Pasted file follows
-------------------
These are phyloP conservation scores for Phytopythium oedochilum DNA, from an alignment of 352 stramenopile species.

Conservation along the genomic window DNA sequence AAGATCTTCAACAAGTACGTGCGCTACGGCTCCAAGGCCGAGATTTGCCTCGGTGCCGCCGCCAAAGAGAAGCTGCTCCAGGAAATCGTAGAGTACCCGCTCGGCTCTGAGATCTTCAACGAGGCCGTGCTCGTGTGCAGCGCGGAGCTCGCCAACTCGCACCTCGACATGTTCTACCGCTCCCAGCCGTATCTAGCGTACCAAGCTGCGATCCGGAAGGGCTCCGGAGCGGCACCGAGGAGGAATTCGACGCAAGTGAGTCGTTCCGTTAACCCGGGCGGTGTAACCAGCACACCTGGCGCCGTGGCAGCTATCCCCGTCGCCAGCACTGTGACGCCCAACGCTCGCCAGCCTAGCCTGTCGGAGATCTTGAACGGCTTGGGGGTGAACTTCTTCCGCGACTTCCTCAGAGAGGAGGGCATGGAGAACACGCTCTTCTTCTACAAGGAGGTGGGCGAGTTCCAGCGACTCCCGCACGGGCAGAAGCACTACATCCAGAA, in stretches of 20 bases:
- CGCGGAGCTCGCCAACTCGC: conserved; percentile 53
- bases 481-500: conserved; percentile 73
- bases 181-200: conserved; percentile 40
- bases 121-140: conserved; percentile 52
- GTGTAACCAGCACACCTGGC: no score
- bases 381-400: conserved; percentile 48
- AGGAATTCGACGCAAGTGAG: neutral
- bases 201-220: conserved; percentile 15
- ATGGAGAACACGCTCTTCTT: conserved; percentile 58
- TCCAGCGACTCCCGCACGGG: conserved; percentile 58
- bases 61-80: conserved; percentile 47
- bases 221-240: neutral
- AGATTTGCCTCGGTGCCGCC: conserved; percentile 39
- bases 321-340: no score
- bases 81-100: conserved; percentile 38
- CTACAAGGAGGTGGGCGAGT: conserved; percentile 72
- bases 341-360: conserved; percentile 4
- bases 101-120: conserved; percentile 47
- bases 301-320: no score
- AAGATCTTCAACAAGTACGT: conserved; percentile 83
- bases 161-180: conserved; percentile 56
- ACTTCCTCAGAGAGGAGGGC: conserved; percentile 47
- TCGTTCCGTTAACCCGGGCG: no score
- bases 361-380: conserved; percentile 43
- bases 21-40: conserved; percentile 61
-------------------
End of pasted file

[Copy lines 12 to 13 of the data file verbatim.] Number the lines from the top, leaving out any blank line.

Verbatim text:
- TCCAGCGACTCCCGCACGGG: conserved; percentile 58
- bases 61-80: conserved; percentile 47